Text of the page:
One hundred thirty-five cases were reviewed as part of this retrospective evaluation. Ten cases were ultimately excluded: one involved a kyphoplasty procedure, two involved prophylactic cement injections before spinal fusion procedures, and seven involved pathologic fractures. The 125 remaining patients included 89 female and 36 male patients with a mean age of 75 years. Two hundred thirty-six osteoporotic compression fractures were injected with polymethylmethacrylate mixed with opaque barium powder under bi-plane fluoroscopy by using a unipedicular or bipedicular approach as described by Jensen et al (7). Operative vertebral levels are listed in Table 1. Seventy opacified clefts were observed in 62 patients. The distribution of these clefts is listed in Table 2. MR images were available for review for 48 of the 62 patients. Of 53 opacified clefts in 48 patients, 28 fluid-filled clefts in 28 patients were detected on MR images (52.8%) (Fig 2). MR imaging helped detect five additional clefts at symptomatic levels in five patients that did not subsequently opacify when injected with cement and seven additional clefts at asymptomatic levels in seven patients that were not treated. Standard and fluoroscopic radiographs helped detect eight (11.4%) gas-filled clefts at symptomatic levels in eight patients (Fig 3). All gas-filled clefts opacified with cement injection. Considering only the treated compression fractures identified in this series, 75 (31.8%) of 236 compressed vertebral bodies were noted to contain a cleft at the time of vertebroplasty.
Numerical pain scores are displayed in the bar graph (Fig 4). Baseline numerical pain scores were available for 45 patients with clefts (mean = 8.6) and 71 patients without clefts (mean = 8.4) (P = .52). Postprocedural pain levels at 1 week were obtained for 45 patients with clefts (mean = 3.6) and 71 patients without clefts (mean = 4.1) (P = .22). Pain scores were obtained at 1 month for the 36 patients with clefts (mean = 3.7) and the 61 patients without clefts (mean = 3.9) (P = .71). Pain scores at 6 months were available for 29 patients with clefts (mean = 3.1) and 46 patients without clefts (mean = 4.3) (P = .20). Pain scores at 12 months were recorded for 18 patients with clefts (mean = 2.9) and 32 patients without clefts (mean = 4.2) (P = .18). Although there was a trend toward improved outcome in the cleft population, these differences were not statistically significant. Four of the five clefts evident on preoperative images that did not subsequently fill with cement had a return to preoperative baseline levels of pain at 6 to 12 months after the procedure (the fifth was lost to follow-up after 1 month).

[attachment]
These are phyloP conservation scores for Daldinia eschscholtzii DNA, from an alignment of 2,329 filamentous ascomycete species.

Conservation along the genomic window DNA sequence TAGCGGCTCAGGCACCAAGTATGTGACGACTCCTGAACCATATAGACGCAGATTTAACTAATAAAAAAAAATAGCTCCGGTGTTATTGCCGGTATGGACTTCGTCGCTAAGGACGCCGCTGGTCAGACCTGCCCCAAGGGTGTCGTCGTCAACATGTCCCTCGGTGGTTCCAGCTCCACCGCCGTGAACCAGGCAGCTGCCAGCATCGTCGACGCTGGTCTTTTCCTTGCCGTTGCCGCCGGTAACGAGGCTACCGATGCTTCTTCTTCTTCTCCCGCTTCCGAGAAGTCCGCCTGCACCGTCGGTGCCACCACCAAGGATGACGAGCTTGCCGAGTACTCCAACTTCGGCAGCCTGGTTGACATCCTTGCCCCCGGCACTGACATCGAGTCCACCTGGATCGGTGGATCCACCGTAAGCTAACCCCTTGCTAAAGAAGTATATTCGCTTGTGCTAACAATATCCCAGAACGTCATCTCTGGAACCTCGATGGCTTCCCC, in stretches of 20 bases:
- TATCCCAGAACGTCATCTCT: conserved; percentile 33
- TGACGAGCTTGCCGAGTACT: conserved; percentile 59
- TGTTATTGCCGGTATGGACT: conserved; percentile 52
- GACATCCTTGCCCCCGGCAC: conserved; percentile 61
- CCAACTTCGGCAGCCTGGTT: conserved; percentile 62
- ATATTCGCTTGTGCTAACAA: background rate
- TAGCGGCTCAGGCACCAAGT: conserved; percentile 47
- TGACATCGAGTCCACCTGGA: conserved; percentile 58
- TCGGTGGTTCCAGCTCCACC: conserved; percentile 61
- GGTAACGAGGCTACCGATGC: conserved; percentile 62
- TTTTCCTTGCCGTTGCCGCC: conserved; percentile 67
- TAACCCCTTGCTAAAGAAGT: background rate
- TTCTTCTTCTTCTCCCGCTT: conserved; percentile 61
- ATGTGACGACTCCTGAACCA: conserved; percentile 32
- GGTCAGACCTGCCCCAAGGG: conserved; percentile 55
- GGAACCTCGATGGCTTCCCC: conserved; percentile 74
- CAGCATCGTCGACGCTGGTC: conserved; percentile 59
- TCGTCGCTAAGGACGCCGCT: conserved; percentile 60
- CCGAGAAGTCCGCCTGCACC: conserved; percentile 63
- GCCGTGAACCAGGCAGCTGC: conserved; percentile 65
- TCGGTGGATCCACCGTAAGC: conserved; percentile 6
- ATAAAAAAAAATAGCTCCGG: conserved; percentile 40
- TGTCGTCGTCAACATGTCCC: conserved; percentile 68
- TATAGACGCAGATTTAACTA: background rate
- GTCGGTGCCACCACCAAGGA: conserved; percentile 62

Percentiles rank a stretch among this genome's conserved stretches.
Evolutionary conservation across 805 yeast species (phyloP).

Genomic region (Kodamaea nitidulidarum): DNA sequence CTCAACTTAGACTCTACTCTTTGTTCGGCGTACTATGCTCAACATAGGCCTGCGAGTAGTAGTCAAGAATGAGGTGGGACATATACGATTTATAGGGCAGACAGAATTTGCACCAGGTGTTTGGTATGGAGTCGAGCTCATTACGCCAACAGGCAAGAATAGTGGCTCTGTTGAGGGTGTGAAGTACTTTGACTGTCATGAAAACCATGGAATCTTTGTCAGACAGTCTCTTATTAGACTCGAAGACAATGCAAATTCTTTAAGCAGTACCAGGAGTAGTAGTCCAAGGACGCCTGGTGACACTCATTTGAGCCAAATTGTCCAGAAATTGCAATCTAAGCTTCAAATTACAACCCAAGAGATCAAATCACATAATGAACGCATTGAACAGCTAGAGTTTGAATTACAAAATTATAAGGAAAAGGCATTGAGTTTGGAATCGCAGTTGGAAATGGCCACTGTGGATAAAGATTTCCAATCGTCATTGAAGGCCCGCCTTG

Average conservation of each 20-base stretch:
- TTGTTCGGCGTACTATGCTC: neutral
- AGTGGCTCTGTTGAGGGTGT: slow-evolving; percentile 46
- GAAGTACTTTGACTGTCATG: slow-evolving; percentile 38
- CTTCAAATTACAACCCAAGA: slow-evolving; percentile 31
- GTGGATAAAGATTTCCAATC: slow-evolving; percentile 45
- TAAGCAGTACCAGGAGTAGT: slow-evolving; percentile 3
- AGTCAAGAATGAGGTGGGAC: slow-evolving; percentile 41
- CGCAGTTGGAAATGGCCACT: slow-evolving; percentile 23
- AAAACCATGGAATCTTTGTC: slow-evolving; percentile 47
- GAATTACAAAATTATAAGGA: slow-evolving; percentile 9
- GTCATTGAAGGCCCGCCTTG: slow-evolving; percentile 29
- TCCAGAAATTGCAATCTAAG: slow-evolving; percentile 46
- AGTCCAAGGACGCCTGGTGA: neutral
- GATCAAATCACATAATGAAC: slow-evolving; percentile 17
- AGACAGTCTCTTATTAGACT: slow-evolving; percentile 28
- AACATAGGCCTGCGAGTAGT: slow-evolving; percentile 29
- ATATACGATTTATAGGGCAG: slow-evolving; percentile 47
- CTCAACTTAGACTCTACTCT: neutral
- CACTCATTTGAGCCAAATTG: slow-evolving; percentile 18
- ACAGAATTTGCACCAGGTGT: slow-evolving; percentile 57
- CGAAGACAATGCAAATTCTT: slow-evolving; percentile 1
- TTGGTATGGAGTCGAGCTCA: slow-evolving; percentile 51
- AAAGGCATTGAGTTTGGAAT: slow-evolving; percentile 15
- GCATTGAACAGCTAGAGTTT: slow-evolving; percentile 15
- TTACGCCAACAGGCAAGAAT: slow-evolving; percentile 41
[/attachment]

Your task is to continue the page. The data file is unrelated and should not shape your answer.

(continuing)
Intravertebral clefts associated with vertebral compression fractures, appreciated on conventional radiographs as an intraosseous vacuum phenomenon, have frequently been considered pathognomonic for avascular necrosis (Kummel’s disease) (1, 3, 8). Avascular necrosis is considered an uncommon cause for vertebral compression fracture, and there has been much debate regarding whether the ischemia precedes or occurs after the traumatic injury (2, 9, 10). Several reports in the literature have described the MR imaging appearance of these clefts, which can be filled with fluid or gas at the time of imaging (4, 6, 11). Malghem et al (6) found that prolonged periods in the supine position allowed many of the gas-filled clefts that were evident on conventional radiographs to fill with fluid and to be subsequently documented on T2-weighted MR images. The high incidence of clefts in our series of osteoporotic compression fractures would not support a causal association of these clefts with avascular necrosis, unless we are to assume that this cause is much more common than previously suspected.
The frequency of these clefts at the thoracolumbar junction is worthy of note. Because flexion and extension of the spine is most dynamic at the thoracolumbar junction (9, 12, 13), vertebral insufficiency fractures at these levels would be less likely to undergo complete healing when compared with other vertebral levels, which are comparatively immobile. Flexion and extension would be expected to produce pathologic motion along the plane of the compression fracture, preventing union of the fragments and predisposing to the formation of a connective tissue-lined cleft filled with serous fluid. Extension forces could produce further distraction of the fragments and thus produce transient accumulation of nitrogen gas within the cleft. We have noted distraction of the fracture fragments along the plane of the cleft with respiratory motion on at least three occasions with the patient in the prone (hyperextended) position at the time of fluoroscopy. Interfragmentary movement and size of fracture gap are regarded as the most important factors leading to nonunion and pseudarthrosis formation (14, 15).
On the basis of our observations during this retrospective review, we suggest that clefts actually represent fracture nonunions. Kumpan et al (9) and Shih et al (4) had reached a similar conclusion regarding clefts in their respective studies of osteoporotic compression fractures. If the cleft does represent an ununited fracture, filling the cleft during polymethylmethacrylate injection would seem to be a primary objective during vertebroplasty. This conclusion is further supported by the results obtained for the four patients with clefts evident on preoperative images that did not subsequently fill with cement; all four experienced a return to preoperative baseline levels of pain at 6 to 12 months after the procedure.